Jets also attacked the headquarters of the national satellite station, the national intelligence building and the Ankara police department, where seven police officers were killed. Military officers called TV stations to declare they didn’t support the attempted coup.

State media later reported that F-16s took off from Diyarbakir Air Base that night after telling personnel on duty that the pilots were called for a mission against Kurdish rebels in northern Iraq. Erdogan said that power was cut at other military bases, including Incirlik, used by the U.S.-led coalition to bomb IS militants, to prevent renegade flights.

Just around midnight, Erdogan called a private TV station, CNN Turk, through FaceTime, and urging the public to come out and defend Turkey. “We will overcome this,” he said. Citizens received messages on their mobile phones urging them to go out in the streets. Mosques used their loudspeakers to urge people to go out to the streets, which many did.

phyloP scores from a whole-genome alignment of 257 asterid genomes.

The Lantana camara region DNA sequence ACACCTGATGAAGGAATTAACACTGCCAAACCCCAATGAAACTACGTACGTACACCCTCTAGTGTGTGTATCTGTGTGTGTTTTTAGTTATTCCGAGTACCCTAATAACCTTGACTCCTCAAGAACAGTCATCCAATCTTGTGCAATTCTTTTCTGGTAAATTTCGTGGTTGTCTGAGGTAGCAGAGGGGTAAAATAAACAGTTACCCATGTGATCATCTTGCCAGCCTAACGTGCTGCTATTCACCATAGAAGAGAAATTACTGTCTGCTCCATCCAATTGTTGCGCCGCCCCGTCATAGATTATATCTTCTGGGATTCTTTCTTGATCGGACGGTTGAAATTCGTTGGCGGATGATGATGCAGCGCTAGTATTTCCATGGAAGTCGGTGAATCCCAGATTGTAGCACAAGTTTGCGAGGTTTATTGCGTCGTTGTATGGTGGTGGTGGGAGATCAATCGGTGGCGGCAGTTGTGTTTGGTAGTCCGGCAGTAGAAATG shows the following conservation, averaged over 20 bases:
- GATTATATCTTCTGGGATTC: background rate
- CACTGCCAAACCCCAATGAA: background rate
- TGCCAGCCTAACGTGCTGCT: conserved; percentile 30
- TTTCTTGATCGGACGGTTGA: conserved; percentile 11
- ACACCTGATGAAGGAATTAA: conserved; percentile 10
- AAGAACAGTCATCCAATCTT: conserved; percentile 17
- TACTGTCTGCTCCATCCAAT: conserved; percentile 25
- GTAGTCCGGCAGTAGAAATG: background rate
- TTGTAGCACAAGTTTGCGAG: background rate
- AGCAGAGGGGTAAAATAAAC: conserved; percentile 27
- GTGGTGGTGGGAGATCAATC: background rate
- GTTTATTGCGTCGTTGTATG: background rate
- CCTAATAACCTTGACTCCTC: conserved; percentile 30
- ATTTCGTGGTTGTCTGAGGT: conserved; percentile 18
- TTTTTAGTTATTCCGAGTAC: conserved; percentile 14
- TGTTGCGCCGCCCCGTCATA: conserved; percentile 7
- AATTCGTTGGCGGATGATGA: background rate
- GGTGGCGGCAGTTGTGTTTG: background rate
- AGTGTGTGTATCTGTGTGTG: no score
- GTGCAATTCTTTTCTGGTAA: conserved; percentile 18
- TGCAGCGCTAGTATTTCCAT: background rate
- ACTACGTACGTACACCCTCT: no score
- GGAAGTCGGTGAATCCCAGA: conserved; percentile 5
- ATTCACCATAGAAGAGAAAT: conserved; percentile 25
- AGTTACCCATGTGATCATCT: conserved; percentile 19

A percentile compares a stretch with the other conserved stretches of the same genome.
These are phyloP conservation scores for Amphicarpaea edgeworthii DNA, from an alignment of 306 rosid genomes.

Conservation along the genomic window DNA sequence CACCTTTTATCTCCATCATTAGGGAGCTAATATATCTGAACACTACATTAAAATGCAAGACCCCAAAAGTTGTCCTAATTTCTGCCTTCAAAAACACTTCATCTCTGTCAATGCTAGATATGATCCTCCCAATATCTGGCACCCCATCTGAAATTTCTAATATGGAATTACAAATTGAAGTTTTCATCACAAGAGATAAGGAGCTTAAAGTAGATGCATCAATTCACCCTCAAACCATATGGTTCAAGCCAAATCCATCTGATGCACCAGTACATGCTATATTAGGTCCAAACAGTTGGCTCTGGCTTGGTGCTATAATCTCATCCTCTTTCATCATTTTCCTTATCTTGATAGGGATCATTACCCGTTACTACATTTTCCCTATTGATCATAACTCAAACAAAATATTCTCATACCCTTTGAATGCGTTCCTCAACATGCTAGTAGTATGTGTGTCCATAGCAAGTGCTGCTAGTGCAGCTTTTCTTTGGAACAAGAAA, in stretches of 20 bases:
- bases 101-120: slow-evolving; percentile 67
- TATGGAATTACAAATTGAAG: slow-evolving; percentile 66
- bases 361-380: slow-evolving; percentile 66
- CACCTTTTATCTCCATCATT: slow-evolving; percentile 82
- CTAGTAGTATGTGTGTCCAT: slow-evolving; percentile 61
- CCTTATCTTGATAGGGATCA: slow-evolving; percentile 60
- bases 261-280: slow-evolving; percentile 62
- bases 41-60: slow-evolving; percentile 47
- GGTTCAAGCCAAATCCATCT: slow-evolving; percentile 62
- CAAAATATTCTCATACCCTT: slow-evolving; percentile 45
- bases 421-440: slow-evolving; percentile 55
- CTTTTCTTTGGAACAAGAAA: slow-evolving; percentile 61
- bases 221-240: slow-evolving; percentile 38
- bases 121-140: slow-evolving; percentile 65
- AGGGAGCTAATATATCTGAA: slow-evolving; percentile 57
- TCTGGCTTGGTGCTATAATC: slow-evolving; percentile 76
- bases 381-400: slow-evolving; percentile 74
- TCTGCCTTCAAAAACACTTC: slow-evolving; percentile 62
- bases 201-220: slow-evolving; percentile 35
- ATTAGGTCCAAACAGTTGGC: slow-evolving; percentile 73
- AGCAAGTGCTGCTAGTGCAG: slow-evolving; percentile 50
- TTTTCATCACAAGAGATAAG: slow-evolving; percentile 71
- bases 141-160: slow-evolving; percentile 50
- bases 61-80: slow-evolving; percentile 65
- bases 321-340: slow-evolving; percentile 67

Legislators rushed to the Turkish Grand National Assembly to oppose the coup attempt. The building was hit by three bombs, injuring 14 security guards. “As soon as parliament became active (in opposing the coup) it became a target of the bombs,” said Irfan Neziroglu, the parliament’s secretary-general. The legislators descended into a shelter at around 3 a.m.

Gunshots and violence were also reported in Istanbul. Images emerged of protesters climbing over tanks, soldiers shooting into crowds and tanks driving over civilians to break up crowds.

Meanwhile, prosecutors launched an investigation into the attempt and declared soldiers taking part in the coup would be arrested. The first arrests began at around 2 a.m. TRT television was liberated, soldiers who stormed it were detained and the station resumed broadcasts.